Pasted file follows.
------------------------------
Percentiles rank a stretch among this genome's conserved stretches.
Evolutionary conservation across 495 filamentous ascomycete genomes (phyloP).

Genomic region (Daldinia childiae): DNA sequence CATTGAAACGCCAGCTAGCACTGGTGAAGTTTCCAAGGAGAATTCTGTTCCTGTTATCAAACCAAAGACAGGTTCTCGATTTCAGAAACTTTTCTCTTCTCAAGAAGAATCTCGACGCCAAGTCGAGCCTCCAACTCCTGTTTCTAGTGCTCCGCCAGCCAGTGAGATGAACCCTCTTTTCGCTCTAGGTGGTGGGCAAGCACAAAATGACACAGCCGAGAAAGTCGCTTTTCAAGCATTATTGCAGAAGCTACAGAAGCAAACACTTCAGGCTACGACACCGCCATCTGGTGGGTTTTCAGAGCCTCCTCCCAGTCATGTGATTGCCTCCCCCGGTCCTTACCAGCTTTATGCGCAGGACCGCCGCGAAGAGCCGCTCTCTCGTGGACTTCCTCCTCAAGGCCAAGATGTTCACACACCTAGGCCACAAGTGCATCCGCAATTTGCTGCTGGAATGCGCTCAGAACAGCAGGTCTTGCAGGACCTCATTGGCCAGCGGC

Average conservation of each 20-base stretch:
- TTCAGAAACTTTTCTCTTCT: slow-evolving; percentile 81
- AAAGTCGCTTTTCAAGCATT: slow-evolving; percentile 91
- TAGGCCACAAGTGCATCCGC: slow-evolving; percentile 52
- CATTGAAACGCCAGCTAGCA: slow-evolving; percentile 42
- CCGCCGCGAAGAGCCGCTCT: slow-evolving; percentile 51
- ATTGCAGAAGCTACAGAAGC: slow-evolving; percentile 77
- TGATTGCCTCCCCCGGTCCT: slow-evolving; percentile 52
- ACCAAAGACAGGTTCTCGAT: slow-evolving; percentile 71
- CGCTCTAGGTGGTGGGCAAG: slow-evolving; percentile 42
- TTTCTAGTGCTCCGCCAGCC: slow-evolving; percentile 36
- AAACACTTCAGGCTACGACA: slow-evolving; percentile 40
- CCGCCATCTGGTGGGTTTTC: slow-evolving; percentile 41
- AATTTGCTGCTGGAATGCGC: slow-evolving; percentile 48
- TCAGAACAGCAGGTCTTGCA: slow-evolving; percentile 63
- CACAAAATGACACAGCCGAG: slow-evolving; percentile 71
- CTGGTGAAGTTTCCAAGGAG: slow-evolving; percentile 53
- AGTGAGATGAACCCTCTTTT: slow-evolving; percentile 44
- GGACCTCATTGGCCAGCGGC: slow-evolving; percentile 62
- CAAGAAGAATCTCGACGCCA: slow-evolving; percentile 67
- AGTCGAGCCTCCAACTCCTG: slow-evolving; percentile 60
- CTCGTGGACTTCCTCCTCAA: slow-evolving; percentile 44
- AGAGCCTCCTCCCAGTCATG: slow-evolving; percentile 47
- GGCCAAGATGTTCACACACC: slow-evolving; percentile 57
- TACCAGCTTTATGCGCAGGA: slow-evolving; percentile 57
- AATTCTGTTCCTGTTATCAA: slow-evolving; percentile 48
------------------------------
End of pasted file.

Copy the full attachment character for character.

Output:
Percentiles rank a stretch among this genome's conserved stretches.
Evolutionary conservation across 495 filamentous ascomycete genomes (phyloP).

Genomic region (Daldinia childiae): DNA sequence CATTGAAACGCCAGCTAGCACTGGTGAAGTTTCCAAGGAGAATTCTGTTCCTGTTATCAAACCAAAGACAGGTTCTCGATTTCAGAAACTTTTCTCTTCTCAAGAAGAATCTCGACGCCAAGTCGAGCCTCCAACTCCTGTTTCTAGTGCTCCGCCAGCCAGTGAGATGAACCCTCTTTTCGCTCTAGGTGGTGGGCAAGCACAAAATGACACAGCCGAGAAAGTCGCTTTTCAAGCATTATTGCAGAAGCTACAGAAGCAAACACTTCAGGCTACGACACCGCCATCTGGTGGGTTTTCAGAGCCTCCTCCCAGTCATGTGATTGCCTCCCCCGGTCCTTACCAGCTTTATGCGCAGGACCGCCGCGAAGAGCCGCTCTCTCGTGGACTTCCTCCTCAAGGCCAAGATGTTCACACACCTAGGCCACAAGTGCATCCGCAATTTGCTGCTGGAATGCGCTCAGAACAGCAGGTCTTGCAGGACCTCATTGGCCAGCGGC

Average conservation of each 20-base stretch:
- TTCAGAAACTTTTCTCTTCT: slow-evolving; percentile 81
- AAAGTCGCTTTTCAAGCATT: slow-evolving; percentile 91
- TAGGCCACAAGTGCATCCGC: slow-evolving; percentile 52
- CATTGAAACGCCAGCTAGCA: slow-evolving; percentile 42
- CCGCCGCGAAGAGCCGCTCT: slow-evolving; percentile 51
- ATTGCAGAAGCTACAGAAGC: slow-evolving; percentile 77
- TGATTGCCTCCCCCGGTCCT: slow-evolving; percentile 52
- ACCAAAGACAGGTTCTCGAT: slow-evolving; percentile 71
- CGCTCTAGGTGGTGGGCAAG: slow-evolving; percentile 42
- TTTCTAGTGCTCCGCCAGCC: slow-evolving; percentile 36
- AAACACTTCAGGCTACGACA: slow-evolving; percentile 40
- CCGCCATCTGGTGGGTTTTC: slow-evolving; percentile 41
- AATTTGCTGCTGGAATGCGC: slow-evolving; percentile 48
- TCAGAACAGCAGGTCTTGCA: slow-evolving; percentile 63
- CACAAAATGACACAGCCGAG: slow-evolving; percentile 71
- CTGGTGAAGTTTCCAAGGAG: slow-evolving; percentile 53
- AGTGAGATGAACCCTCTTTT: slow-evolving; percentile 44
- GGACCTCATTGGCCAGCGGC: slow-evolving; percentile 62
- CAAGAAGAATCTCGACGCCA: slow-evolving; percentile 67
- AGTCGAGCCTCCAACTCCTG: slow-evolving; percentile 60
- CTCGTGGACTTCCTCCTCAA: slow-evolving; percentile 44
- AGAGCCTCCTCCCAGTCATG: slow-evolving; percentile 47
- GGCCAAGATGTTCACACACC: slow-evolving; percentile 57
- TACCAGCTTTATGCGCAGGA: slow-evolving; percentile 57
- AATTCTGTTCCTGTTATCAA: slow-evolving; percentile 48